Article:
The second thread that I found in my explorations of the Richardson/Gleason resource is a part of Gleason’s work identifying why we find change so hard. Gleason’s explanation for our reluctance to change makes a comparison between the body’s systems for rejecting threats to our health (our immune systems) and the idea that we also possess an emotional defense mechanism which he terms our “immunity to change”. The system helps us reject change that might threaten our sense of self or our personal comfort. You can read about his study and the details of his interview protocol here
The thread that Gleason highlights in describing the current bind we are facing is not surprising… it is fear. As educators, while we recognize that our focus on trying to insure a successful future for our students has resulted in unhealthy pressures and is contributing to the historically high anxiety levels of students, we have done little to address this.
In October of last year, the NY Times reported on this problem as follows:
In 1985, the Higher Education Research Institute at U.C.L.A. began asking incoming college freshmen if they “felt overwhelmed by all I had to do” during the previous year. In 1985, 18 percent said they did. By 2010, that number had increased to 29 percent. Last year, it surged to 41 percent.
“Why Are More American Teenagers Than Ever Suffering from Severe Anxiety”, NY Times, October 11, 2017
Here is Richardson’s description of what Gleason has learned:
“…we say without hesitation that we want authentic engagement with our students, that we want to promote a healthy school culture, and we want to produce happy learners (and much more).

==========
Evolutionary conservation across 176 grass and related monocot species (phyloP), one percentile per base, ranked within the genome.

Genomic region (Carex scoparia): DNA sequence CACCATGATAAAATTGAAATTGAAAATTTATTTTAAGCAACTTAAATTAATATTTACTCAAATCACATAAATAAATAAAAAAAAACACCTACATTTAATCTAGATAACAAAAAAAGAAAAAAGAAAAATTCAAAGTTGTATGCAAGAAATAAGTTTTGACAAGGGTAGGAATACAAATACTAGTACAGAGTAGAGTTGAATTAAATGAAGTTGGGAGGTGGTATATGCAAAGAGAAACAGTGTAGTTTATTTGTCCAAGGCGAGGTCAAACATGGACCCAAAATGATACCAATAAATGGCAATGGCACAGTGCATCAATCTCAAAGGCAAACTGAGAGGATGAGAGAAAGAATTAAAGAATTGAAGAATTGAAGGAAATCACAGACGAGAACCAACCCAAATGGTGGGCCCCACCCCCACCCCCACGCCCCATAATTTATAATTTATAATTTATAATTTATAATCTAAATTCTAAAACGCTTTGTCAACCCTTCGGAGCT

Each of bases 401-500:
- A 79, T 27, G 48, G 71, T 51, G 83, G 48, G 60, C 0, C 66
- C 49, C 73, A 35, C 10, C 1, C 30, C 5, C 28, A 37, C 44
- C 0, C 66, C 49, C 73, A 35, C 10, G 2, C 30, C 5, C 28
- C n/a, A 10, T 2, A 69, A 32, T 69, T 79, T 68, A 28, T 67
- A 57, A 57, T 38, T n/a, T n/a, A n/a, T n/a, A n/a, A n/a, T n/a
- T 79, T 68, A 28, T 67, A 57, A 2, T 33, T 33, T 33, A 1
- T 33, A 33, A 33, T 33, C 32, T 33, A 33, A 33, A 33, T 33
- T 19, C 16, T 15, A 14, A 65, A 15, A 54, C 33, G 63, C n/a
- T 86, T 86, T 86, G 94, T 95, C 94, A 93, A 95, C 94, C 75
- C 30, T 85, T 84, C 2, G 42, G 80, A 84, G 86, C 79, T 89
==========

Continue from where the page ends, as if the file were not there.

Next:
But when you ask teachers and leaders what they are doing (or not doing) that actually gets in the way of achieving those goals, they readily respond that they over schedule kids, they focus too much on college admissions, that they emphasize grades too much, and that they assign too much homework (and much more). Nor surprisingly these admissions make us feel uncomfortable.”
In their conversation Gleason (in the podcast) and Richardson (in the article) point out it is the next step in the protocol that gets interesting. Participants are asked to identify what fears they would have if they did the opposite of their negative practices. Here are a few of the fears that Gleason got when conducting the protocol around the issues of excessive focus on college, over-emphasis on grades, homework assignments, etc. I’ve paraphrased a few of his findings from his interviews.
If the teachers didn’t continue with the current practices…
- They would be perceived as intellectually ‘soft.’
- Their students wouldn’t get in to good colleges, and they would eventually lose our jobs.
- We might find out that ‘maybe we’ve been wrong all along.’
- If they actually tried to implement developmentally appropriate practices, they fear that they might try and fail … They do what they’re comfortable doing.
- If they did commit to a more developmentally healthy culture… they’d have to face making adjustments in their program, which could have an impact on their jobs.
As the convergence of events and ideas continued, it struck me that my exposure to these resources during my time of “retreat” was no accident. Rounding out this I’d like to offer the following for consideration.
What Gleason has described is a real and complex bind… a combination of forces have conspired to create a condition which has significantly increased the levels of stress, anxiety, and depression in our young people. Our current solution to this situation is to get better at identifying young people who are exhibiting signs of such distress and to provide support resources to heal or “fix” them. Once again, relying on the wisdom of Russell Ackoff, this is a classic example of trying to do the wrong thing better. We know what the right thing to do is… it is to fix the system that is causing the stress, the anxiety, the depression and placing the lives of too many children at risk. It is to stop over-scheduling our kids. It is to stop the overemphasis on grades and college admission. It is to stop the madness of hours of time devoted to test –prep and high stakes assessments. It is time to stop transferring our fears about the future of kids to our kids. It is our fear that allows the bind to continue. The cost of this fear is too high. Just ask Dylan Bueno’s mom.